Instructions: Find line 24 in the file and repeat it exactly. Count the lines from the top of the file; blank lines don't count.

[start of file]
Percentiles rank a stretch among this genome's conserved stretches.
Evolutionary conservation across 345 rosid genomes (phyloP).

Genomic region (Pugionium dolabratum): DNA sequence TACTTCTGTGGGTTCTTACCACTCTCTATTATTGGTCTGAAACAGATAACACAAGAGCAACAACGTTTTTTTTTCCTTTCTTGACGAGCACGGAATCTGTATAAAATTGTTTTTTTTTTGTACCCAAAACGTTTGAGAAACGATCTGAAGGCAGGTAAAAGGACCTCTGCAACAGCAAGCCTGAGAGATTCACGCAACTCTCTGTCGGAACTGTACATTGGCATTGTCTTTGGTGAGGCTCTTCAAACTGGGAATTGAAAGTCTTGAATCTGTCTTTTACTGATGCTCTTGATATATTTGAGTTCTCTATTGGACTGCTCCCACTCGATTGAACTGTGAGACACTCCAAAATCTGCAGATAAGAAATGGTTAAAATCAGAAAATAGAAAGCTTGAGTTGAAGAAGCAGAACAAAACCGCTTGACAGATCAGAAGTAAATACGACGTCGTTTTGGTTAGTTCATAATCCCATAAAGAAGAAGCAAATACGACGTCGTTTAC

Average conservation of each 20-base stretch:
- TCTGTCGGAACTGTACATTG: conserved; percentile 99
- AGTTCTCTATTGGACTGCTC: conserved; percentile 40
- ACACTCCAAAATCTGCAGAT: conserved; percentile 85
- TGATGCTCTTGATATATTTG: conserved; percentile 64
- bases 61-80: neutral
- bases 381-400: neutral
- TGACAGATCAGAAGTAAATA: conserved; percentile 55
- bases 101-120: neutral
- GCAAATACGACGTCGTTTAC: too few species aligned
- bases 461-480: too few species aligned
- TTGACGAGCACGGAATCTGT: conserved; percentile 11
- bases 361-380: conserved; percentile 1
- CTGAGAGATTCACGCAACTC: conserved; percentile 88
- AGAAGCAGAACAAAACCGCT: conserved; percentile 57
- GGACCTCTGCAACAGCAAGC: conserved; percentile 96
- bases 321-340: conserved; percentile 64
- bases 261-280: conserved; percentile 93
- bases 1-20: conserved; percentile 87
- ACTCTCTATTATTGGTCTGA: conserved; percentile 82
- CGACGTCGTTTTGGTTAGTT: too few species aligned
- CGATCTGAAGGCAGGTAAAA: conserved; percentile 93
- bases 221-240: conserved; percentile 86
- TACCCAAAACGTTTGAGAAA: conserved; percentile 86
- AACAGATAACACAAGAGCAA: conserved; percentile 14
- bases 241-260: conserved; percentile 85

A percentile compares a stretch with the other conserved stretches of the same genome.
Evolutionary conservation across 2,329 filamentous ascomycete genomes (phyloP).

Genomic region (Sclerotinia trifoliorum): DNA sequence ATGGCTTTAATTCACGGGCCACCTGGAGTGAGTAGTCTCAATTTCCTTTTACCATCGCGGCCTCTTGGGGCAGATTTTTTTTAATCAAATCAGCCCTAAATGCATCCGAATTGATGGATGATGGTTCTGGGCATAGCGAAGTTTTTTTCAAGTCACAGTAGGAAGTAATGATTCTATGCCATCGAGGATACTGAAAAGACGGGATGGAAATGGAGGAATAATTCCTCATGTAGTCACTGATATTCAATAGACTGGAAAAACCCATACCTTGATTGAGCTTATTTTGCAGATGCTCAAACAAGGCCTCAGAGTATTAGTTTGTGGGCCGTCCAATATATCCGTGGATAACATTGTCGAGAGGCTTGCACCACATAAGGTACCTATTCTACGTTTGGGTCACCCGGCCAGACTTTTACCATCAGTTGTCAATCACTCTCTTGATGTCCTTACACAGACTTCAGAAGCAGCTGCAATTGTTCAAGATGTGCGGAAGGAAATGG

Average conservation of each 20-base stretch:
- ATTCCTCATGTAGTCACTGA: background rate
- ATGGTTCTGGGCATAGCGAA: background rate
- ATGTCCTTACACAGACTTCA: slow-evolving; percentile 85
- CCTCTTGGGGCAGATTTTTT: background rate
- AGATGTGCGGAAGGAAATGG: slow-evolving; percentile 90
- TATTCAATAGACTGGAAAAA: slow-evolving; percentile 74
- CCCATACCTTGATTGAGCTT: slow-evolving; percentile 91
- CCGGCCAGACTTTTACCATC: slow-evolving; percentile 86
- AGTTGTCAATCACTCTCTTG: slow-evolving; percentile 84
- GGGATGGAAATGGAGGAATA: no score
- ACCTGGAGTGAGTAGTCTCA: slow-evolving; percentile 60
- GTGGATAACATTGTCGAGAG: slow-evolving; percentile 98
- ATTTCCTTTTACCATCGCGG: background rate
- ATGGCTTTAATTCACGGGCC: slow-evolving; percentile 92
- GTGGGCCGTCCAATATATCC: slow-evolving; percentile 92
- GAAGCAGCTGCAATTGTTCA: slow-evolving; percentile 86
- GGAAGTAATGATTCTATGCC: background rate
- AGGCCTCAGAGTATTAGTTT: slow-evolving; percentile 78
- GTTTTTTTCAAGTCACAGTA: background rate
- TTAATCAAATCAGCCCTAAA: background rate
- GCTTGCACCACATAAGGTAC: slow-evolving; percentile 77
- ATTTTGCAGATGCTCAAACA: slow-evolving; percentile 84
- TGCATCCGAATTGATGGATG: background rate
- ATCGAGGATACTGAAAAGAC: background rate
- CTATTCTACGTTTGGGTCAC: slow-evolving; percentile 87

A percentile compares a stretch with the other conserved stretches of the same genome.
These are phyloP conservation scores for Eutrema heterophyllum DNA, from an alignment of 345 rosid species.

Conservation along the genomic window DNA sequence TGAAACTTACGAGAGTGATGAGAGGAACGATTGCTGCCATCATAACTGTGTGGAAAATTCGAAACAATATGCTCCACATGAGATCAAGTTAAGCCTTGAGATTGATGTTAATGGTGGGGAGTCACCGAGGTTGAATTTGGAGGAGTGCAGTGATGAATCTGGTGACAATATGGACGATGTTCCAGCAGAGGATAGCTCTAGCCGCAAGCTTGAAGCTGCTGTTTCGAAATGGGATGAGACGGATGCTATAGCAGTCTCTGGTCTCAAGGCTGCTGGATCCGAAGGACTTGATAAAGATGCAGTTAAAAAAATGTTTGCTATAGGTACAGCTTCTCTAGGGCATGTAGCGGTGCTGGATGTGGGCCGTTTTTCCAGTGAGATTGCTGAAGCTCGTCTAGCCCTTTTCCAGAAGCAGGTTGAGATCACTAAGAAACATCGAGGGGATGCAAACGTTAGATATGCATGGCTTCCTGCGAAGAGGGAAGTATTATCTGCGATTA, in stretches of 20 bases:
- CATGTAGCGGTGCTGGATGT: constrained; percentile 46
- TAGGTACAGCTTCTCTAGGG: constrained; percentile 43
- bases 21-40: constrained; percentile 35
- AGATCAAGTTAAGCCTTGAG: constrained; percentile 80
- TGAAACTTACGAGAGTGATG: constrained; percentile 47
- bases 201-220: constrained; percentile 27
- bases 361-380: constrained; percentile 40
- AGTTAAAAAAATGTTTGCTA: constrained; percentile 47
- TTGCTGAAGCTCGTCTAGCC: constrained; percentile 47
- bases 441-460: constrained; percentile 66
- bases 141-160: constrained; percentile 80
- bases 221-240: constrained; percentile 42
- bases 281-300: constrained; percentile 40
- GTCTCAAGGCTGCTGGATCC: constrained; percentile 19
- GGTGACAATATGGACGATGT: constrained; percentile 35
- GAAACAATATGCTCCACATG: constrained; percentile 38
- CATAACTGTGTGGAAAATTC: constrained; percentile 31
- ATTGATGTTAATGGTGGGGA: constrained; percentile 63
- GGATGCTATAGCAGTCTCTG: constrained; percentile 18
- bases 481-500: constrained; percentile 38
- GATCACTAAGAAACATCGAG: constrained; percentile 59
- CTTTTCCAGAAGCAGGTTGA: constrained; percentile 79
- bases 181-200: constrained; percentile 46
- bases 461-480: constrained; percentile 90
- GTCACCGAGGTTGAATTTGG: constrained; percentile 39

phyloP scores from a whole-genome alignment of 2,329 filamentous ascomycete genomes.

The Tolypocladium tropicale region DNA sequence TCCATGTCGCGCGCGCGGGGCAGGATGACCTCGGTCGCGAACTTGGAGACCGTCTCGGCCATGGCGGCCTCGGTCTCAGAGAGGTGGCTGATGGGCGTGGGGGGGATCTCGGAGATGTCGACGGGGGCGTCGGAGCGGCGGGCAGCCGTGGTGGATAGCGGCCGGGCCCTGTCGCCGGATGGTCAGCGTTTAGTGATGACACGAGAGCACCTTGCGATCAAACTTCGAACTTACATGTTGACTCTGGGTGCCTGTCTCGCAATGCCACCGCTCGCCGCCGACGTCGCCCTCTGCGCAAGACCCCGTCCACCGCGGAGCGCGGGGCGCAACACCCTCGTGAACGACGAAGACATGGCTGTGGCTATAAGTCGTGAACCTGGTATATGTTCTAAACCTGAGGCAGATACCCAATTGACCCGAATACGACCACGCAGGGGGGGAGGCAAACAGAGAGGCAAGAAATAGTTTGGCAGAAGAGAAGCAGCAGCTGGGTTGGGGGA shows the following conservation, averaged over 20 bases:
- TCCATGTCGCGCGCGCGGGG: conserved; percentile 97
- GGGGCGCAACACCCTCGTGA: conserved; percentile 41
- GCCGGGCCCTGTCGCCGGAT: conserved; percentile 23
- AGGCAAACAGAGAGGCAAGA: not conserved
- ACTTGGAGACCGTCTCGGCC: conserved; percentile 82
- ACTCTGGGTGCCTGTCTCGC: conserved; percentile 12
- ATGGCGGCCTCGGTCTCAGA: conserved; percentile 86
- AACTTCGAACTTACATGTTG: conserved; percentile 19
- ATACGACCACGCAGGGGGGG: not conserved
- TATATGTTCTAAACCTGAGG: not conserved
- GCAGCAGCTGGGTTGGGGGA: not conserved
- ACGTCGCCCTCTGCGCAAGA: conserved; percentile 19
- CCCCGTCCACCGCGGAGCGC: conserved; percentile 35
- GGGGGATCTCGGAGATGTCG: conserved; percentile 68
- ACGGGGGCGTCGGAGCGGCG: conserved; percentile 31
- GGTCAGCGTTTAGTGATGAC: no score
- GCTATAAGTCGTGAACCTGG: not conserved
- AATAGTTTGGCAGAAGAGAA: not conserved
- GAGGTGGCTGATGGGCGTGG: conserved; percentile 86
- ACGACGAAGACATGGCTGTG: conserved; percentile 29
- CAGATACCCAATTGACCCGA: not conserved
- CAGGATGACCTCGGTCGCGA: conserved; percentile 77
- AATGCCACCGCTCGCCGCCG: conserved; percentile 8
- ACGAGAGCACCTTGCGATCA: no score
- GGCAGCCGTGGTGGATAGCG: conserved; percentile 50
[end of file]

- CGACGTCGTTTTGGTTAGTT: too few species aligned